Square is losing money. Like, mad money.
The mobile payments company is planning to go public, and filed IPO (initial public offering) documents last week, giving people a chance to comb through its financials – and on first glance…it doesn’t look great.
Let’s dig in a bit further, though. When a company goes through the process of becoming a public company, they have to submit an S1 filing, which contains its basic business and financial information. This is where we’ll find our answers.
In the 6 months ending June 30th 2015, Square pulled in revenues of $560 million. Not only is that an impressive number without any context, but it also represents a 50% increase from the first 6 months of 2014.
Except that for the same time period, Square recorded a net loss of almost $80 million.
If Square were to replicate their first half of the year, then that would mean they pulled in over a billion dollars in revenue and still lost more than $150 million! $150 million is no chump change; for that money you could pay for a private company to send you to the moon…and back.
However, before we call it case closed and walk away, let’s dig in further. There’s a metric that’s always included in the S1: the EBITDA.
If you’re familiar with financial statements, you’ll know that the EBITDA stands for Earnings Before Interest, Taxes, Depreciation and Amortization. If you’re not…well, now you know too.
The EBITDA tells us what a company earns less its expenses, excluding super annoying things like taxes or amortization.
Ultimately, the EBITDA allows companies to reflect what they think is the “true” profitability of the company, because it allows for greater discretion as to what’s included in the final calculation than a straight profit-loss number.
You have to be careful, though – because while some items can justifiably be excluded via the EBITDA, others may not necessarily be as justified. You really have to look at everything. With a company that’s going public and looking to raise money, it’s not hard to imagine why it would be in someone’s best interest to dress the numbers up.
Square is removing things like stock-based compensation (an expense that must stand, but as Square argues, does not reflect the true health of their core business). Can you see how it’s a bit of a grey area? Compensation is a responsibility the company holds towards its employees but for a company that is not yet public, stock-based compensation is something that won’t ultimately be realized until AFTER they go public.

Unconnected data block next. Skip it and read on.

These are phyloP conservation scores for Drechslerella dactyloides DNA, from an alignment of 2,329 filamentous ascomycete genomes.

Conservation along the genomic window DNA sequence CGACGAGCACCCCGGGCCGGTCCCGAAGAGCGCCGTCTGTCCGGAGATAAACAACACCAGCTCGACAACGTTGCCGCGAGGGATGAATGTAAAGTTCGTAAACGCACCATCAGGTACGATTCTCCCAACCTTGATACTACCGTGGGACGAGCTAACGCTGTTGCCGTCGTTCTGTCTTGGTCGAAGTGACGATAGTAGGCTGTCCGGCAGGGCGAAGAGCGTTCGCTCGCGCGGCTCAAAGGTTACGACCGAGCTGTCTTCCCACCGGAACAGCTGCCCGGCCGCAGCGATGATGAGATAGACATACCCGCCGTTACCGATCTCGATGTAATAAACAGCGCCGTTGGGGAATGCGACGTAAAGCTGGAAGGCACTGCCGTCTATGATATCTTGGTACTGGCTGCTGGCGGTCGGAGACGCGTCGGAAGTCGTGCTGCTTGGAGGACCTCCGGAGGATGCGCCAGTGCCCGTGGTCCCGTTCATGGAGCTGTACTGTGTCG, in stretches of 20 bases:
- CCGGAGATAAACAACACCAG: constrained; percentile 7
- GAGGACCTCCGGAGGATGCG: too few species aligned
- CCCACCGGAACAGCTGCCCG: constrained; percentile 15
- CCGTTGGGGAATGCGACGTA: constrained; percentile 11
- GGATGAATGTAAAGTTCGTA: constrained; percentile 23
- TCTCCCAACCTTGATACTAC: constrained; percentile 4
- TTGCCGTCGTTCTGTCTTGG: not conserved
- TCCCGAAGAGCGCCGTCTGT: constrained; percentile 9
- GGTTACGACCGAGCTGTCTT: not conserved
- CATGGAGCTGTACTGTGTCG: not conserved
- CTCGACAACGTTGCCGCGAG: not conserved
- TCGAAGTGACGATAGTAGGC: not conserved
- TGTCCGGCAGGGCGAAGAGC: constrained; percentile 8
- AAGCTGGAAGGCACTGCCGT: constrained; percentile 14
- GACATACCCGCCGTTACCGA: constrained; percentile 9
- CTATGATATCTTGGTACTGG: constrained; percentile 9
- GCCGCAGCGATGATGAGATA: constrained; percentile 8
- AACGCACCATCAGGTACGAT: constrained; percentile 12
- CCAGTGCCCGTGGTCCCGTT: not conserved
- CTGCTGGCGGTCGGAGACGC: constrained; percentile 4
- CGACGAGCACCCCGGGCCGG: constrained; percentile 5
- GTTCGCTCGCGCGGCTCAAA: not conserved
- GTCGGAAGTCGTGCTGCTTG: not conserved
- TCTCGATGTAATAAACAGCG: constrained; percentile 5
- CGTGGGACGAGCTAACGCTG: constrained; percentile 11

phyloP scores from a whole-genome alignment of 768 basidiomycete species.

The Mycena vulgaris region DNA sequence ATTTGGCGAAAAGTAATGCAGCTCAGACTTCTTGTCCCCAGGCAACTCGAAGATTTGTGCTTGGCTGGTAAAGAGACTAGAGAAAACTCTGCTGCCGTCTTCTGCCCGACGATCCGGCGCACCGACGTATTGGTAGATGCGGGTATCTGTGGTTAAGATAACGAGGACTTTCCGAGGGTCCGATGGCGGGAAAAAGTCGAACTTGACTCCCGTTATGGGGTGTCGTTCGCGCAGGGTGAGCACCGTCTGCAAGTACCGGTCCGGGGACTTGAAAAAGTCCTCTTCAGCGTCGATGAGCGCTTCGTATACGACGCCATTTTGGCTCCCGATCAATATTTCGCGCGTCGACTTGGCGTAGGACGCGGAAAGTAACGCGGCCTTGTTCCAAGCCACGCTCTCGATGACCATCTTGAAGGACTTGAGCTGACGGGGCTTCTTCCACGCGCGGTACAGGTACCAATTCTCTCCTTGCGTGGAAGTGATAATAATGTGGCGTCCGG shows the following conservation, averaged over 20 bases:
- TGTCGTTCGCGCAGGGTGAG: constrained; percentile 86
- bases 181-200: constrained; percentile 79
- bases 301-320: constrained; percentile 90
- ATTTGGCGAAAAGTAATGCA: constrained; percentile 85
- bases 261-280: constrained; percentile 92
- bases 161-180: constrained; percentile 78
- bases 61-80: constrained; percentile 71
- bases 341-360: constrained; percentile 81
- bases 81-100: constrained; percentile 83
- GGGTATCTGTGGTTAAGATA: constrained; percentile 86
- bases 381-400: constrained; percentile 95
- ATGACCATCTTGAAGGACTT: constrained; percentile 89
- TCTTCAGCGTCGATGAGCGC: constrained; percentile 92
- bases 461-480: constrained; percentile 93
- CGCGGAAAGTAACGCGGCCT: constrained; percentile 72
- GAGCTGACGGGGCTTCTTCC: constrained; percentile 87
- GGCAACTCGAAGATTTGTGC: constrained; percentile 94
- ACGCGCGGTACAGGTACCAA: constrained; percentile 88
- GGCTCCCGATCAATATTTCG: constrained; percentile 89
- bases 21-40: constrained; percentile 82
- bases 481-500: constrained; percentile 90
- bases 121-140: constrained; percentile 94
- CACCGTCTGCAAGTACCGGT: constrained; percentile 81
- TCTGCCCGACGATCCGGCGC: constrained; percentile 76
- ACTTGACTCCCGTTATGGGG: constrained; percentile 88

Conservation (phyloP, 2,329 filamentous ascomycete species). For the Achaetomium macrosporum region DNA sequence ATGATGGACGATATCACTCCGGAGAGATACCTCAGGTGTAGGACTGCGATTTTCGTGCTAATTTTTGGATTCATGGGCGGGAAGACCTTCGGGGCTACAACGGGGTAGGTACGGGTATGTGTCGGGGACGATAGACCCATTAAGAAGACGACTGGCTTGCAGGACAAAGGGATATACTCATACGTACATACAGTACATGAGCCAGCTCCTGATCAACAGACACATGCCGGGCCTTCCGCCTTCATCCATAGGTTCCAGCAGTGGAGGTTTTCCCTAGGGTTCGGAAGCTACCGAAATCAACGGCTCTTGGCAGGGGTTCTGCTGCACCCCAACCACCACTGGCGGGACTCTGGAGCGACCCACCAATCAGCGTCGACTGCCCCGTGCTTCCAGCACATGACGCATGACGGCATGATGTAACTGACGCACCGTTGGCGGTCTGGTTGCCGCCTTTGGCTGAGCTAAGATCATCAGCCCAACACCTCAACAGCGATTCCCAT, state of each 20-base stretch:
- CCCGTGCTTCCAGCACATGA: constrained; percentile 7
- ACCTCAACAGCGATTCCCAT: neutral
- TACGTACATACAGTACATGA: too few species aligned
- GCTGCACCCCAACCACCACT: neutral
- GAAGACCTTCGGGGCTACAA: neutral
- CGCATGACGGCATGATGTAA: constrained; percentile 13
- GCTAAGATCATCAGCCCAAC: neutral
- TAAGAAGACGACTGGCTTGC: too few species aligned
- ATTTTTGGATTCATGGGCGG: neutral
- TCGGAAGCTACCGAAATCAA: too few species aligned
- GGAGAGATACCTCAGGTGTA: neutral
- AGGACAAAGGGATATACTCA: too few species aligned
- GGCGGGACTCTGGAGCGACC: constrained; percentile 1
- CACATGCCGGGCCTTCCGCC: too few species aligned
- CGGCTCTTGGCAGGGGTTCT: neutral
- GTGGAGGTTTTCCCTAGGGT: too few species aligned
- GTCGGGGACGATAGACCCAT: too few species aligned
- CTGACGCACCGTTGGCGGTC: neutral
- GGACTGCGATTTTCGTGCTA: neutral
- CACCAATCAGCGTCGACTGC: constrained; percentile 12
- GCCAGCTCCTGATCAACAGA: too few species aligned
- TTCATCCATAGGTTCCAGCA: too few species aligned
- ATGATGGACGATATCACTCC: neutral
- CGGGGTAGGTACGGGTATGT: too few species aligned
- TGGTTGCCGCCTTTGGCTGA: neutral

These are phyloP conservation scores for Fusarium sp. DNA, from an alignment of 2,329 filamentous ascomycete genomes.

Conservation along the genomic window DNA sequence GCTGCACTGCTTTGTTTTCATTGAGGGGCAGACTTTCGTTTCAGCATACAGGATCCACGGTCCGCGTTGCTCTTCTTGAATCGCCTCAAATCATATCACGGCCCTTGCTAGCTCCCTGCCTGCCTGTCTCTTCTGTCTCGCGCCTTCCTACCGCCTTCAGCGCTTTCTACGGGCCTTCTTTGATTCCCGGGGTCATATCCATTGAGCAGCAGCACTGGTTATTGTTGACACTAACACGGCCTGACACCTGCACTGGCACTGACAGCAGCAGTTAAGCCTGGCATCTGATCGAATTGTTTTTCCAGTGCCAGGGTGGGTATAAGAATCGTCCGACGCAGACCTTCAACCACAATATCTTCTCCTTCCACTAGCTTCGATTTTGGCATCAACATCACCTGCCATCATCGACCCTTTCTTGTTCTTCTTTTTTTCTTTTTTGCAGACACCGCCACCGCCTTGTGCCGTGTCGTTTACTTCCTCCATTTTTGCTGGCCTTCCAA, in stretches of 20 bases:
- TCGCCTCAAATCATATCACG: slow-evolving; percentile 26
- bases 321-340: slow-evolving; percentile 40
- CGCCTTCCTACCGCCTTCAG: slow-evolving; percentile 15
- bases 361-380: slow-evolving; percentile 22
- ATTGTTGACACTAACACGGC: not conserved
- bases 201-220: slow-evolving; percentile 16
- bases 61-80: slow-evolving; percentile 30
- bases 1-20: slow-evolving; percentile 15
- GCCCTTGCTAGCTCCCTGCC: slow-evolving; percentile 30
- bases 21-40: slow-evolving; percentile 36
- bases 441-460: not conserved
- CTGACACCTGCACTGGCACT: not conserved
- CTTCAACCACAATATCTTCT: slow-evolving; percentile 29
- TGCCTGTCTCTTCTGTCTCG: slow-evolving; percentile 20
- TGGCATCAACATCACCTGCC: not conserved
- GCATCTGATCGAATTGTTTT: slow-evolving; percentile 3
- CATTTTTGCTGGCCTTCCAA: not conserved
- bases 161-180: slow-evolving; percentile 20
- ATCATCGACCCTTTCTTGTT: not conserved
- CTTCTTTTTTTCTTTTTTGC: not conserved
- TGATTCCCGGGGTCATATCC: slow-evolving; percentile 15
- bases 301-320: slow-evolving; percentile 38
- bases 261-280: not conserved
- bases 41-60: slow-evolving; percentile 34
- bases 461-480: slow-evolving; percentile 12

There is one notable exclusion. In its EBITDA, Square is taking out all of the costs associated with their Starbucks partnership. In a nutshell, Square loses money on every transaction that takes place at a Starbucks that is using their technology. Square makes money on all other transactions in other businesses it associates with.
What makes one business different from another? Why is it that Square can exclude one business on the basis that they are losing money with them and make out like their business is doing just fine?
It’s like if you owned a car dealership and had sold one car all month. Not a great month, but if you exclude all the cars you didn’t sell then…hey, you sold 100% of your cars. Great job!
Their reasoning is that the deal with Starbucks ends in Q3 2016 – so again, the numbers don’t fully reflect the health of the main business.
The exclusions allowed Square to shrink their overall loss to $19 million when compared to the $80 million mentioned earlier. When you look at the number for the most recent quarter, Square’s actually reporting a slight profit.
Pretty nifty trick, hey?
While it’s true that Square will not be losing money on Starbucks transactions one year from now, they’re still losing money today, right now, right this second. But as with all things, you be the judge. What do you think?
The reality is that while EBITDA is a good metric to look at to evaluate a company’s profitability, it isn’t good at evaluating cash flow. That you have to look at separately, while making sure that a company isn’t trying to hide something with their EBITDA.
So how is their cash flow then?
Square allows a shop owner to accept payments via a mobile phone or credit card and the square reader. In return, they take a cut of the transaction (around 3-4%). As Square reports in their S1, 95% of their revenue comes from payments and it’s been consistently growing for the last few years.
In 2012, they brought in 200 million, which grew to 550 million in 2013 and in 2014 Square brought in a massive $850 million in total revenue. That’s good news. Square is consistently growing the business, even if actually making a profit has so far been beyond them.
So Square’s latest move – filing for an IPO – likely indicates that they are looking for more money to stay afloat as they continue to hemorrhage dollars. It’s a strategy that’s been employed by other companies in the past. Paypal would likely not be where it is now, an $8 billion+ company, were it not for the deep pockets of eBay. The risk is that Square won’t be able to gain enough of a toehold before operations have to be aborted.
They are precipitously balanced and it may be that going public is their Hail Mary pass. It is telling Daniele Morrill, founder of Mattermark, believes that Square could not raise money on the private market at a price it was happy with and therefore is going the public route.